During the late 1950s, a Yeti expedition in the Himalyas lead an Irish-American explorer named Peter Byrne to a place called the Pangboche Monastery. The monks in this monastery claimed to have the hand of a yeti but refused let Bryne examine the object.
After consulting in London with a world-renowned primatologist Professor William Osman Hill, Bryne went back to the Pangboche Monastery and swapped the Yeti finger with a human finger. The monks had no idea he did this until years later. The Yeti finger story went cold until recently when it was rediscovered at a museum in London.
A writer for London's MailOnline named Matthew Hill was walking around a collection of human and primate skeletons at the Royal College of Surgeons in London three years ago and came across a withered finger which had only recently been found in the vaults of the College’s Hunterian Museum. It was labelled ‘a Yeti finger from Pangboche hand’.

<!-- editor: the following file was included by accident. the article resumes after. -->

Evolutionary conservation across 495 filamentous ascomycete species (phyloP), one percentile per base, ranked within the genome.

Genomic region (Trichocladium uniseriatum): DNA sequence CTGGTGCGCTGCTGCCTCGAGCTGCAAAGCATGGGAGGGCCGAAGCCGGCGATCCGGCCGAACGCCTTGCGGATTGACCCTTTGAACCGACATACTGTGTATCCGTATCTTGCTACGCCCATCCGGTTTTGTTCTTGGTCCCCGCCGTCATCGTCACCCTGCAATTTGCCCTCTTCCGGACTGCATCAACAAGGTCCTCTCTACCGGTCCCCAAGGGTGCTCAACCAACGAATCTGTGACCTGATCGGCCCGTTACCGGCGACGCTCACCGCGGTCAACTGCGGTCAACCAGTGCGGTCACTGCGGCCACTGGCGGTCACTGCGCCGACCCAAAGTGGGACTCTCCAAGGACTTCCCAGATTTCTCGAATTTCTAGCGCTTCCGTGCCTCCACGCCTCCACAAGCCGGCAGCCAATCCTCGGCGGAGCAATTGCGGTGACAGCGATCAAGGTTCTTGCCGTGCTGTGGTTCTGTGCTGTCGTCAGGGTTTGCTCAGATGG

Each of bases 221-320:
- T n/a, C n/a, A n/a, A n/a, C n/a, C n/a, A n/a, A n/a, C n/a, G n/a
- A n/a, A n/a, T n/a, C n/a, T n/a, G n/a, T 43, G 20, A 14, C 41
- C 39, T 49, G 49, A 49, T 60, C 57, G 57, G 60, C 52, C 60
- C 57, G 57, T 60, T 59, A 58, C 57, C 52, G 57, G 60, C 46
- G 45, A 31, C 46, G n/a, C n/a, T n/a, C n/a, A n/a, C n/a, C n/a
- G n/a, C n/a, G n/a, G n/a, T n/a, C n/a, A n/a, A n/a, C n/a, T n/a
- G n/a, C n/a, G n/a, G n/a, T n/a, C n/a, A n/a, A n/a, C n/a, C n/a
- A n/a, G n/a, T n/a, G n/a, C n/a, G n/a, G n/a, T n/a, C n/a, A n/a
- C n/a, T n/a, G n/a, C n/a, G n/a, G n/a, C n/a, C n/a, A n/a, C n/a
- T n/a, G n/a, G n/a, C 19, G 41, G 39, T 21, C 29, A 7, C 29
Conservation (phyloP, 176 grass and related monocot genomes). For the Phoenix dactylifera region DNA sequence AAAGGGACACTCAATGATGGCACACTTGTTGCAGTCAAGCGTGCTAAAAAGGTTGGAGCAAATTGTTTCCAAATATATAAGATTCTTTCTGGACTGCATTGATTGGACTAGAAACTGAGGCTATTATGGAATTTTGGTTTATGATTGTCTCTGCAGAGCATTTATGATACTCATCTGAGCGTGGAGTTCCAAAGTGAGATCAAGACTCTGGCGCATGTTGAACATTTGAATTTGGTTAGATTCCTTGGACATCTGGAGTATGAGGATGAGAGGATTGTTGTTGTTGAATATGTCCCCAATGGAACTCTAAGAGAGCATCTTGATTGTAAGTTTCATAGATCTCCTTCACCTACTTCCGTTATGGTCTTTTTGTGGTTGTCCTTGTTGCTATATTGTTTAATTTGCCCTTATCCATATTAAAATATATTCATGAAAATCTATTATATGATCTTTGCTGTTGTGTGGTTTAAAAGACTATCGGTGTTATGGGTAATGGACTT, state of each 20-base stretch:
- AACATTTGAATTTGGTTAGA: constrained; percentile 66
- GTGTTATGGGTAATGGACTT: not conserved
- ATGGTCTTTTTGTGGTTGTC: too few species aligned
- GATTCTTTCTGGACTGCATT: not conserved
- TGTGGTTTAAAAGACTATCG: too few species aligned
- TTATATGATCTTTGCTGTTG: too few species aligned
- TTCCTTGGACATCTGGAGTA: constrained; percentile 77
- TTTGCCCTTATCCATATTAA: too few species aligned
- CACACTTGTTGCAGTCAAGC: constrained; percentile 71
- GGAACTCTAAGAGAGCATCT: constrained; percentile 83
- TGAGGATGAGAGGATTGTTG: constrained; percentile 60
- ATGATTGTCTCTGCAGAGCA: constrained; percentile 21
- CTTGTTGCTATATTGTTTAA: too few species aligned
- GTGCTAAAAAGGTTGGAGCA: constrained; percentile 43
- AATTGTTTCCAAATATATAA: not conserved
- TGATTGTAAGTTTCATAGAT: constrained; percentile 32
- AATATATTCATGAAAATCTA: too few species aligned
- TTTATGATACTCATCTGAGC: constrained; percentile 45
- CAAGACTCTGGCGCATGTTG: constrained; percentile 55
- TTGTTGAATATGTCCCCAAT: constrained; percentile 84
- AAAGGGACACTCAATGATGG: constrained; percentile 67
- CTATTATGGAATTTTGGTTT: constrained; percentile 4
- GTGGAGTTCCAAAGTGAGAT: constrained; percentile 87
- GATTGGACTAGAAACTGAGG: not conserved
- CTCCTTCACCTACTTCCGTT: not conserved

This rediscovery has rekindled interest in the Yeti finger again and DNA test results are expected to be revealed in a special BBC Natural History documentary on Radio 4 today.
Click here to read the full article about the discovery.
Click here to listen to the broadcast on Radio 4 when it airs (3am PST).
Below is an Unsolved Mysteries documentary about the Yeti expedition and how the finger was stolen from the monks. Don't feel like watching? Click here to read: